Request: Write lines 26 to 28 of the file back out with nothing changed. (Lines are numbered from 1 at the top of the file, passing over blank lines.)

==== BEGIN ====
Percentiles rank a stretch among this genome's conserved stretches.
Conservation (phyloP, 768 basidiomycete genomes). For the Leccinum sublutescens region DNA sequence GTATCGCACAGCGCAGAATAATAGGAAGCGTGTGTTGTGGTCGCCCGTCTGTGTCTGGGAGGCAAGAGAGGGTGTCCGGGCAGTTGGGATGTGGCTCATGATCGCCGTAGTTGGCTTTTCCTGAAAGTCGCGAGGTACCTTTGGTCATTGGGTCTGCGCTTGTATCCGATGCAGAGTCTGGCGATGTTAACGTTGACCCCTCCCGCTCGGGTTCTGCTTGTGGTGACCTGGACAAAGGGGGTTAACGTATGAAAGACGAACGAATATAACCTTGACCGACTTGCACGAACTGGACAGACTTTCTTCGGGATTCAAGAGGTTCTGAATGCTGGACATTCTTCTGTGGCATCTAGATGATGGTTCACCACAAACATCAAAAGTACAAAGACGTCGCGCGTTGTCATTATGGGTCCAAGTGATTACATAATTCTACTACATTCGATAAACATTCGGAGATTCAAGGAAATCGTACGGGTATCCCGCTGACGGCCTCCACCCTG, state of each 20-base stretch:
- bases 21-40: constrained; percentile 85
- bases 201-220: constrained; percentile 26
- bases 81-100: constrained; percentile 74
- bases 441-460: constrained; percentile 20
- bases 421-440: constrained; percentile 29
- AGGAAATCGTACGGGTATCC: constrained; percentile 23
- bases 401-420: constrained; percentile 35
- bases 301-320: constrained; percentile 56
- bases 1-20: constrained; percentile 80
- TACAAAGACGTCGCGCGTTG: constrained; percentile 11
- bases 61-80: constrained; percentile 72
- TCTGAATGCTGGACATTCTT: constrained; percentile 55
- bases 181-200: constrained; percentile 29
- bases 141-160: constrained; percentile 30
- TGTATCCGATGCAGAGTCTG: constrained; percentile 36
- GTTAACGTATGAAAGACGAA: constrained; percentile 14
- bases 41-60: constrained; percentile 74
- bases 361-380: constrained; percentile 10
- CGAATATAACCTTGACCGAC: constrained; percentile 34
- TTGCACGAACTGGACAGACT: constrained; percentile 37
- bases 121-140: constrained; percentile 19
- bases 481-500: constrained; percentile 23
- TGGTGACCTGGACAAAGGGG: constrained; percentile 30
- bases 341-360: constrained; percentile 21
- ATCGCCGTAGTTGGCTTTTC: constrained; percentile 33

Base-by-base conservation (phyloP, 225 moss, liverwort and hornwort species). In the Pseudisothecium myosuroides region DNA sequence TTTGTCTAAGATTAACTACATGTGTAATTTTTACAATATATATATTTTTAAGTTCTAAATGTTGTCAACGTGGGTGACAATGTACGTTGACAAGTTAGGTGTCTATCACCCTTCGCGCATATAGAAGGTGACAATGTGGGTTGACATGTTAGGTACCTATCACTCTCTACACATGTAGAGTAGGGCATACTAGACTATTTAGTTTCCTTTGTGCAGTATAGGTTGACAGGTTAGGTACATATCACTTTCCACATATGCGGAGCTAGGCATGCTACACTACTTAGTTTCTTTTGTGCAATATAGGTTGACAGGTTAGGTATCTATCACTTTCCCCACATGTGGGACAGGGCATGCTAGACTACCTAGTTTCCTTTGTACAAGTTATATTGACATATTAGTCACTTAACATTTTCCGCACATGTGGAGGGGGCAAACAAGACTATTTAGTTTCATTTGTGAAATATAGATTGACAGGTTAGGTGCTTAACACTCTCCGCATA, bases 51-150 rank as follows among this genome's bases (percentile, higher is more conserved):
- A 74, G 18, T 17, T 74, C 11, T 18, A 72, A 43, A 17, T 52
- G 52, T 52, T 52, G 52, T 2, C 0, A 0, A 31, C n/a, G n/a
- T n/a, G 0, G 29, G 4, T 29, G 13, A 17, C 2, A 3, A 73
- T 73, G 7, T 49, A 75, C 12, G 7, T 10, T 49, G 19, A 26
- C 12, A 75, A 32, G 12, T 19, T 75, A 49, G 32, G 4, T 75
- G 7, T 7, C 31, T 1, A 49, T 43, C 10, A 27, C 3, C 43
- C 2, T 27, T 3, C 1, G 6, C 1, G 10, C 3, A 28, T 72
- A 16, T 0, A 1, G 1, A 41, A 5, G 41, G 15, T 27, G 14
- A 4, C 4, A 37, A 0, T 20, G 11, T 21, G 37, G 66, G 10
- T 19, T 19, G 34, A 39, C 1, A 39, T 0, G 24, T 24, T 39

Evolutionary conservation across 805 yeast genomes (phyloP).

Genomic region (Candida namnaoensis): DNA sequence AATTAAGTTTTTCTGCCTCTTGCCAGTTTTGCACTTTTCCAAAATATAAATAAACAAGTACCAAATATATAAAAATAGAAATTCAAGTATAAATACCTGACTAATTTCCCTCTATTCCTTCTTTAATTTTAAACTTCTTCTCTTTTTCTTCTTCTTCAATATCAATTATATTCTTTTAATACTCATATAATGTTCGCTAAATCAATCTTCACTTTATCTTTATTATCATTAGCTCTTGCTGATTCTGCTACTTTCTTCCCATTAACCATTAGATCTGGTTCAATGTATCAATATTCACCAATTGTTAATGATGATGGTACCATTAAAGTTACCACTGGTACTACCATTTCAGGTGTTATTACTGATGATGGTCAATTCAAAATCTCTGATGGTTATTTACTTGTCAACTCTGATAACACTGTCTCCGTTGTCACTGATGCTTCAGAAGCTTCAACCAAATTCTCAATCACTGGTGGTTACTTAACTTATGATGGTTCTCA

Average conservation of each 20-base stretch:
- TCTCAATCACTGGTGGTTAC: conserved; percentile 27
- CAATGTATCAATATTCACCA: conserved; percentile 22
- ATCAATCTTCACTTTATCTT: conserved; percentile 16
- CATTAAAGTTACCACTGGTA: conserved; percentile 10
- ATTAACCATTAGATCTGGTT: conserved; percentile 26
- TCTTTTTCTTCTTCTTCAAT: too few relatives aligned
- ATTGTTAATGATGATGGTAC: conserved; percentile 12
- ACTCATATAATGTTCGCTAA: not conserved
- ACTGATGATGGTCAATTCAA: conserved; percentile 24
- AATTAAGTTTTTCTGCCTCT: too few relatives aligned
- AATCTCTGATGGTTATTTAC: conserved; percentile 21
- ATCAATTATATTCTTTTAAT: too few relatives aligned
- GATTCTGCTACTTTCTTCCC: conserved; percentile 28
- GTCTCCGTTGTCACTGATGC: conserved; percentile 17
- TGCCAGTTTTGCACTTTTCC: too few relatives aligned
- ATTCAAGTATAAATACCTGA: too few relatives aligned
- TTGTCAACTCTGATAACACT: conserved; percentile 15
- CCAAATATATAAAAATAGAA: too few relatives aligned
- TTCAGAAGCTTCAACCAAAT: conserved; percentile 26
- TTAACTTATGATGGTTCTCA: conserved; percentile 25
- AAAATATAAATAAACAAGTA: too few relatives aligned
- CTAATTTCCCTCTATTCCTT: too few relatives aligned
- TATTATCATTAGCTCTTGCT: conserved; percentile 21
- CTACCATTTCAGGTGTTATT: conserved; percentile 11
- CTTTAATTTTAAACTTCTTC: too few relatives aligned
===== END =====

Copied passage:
- bases 341-360: constrained; percentile 21
- ATCGCCGTAGTTGGCTTTTC: constrained; percentile 33

Base-by-base conservation (phyloP, 225 moss, liverwort and hornwort species). In the Pseudisothecium myosuroides region DNA sequence TTTGTCTAAGATTAACTACATGTGTAATTTTTACAATATATATATTTTTAAGTTCTAAATGTTGTCAACGTGGGTGACAATGTACGTTGACAAGTTAGGTGTCTATCACCCTTCGCGCATATAGAAGGTGACAATGTGGGTTGACATGTTAGGTACCTATCACTCTCTACACATGTAGAGTAGGGCATACTAGACTATTTAGTTTCCTTTGTGCAGTATAGGTTGACAGGTTAGGTACATATCACTTTCCACATATGCGGAGCTAGGCATGCTACACTACTTAGTTTCTTTTGTGCAATATAGGTTGACAGGTTAGGTATCTATCACTTTCCCCACATGTGGGACAGGGCATGCTAGACTACCTAGTTTCCTTTGTACAAGTTATATTGACATATTAGTCACTTAACATTTTCCGCACATGTGGAGGGGGCAAACAAGACTATTTAGTTTCATTTGTGAAATATAGATTGACAGGTTAGGTGCTTAACACTCTCCGCATA, bases 51-150 rank as follows among this genome's bases (percentile, higher is more conserved):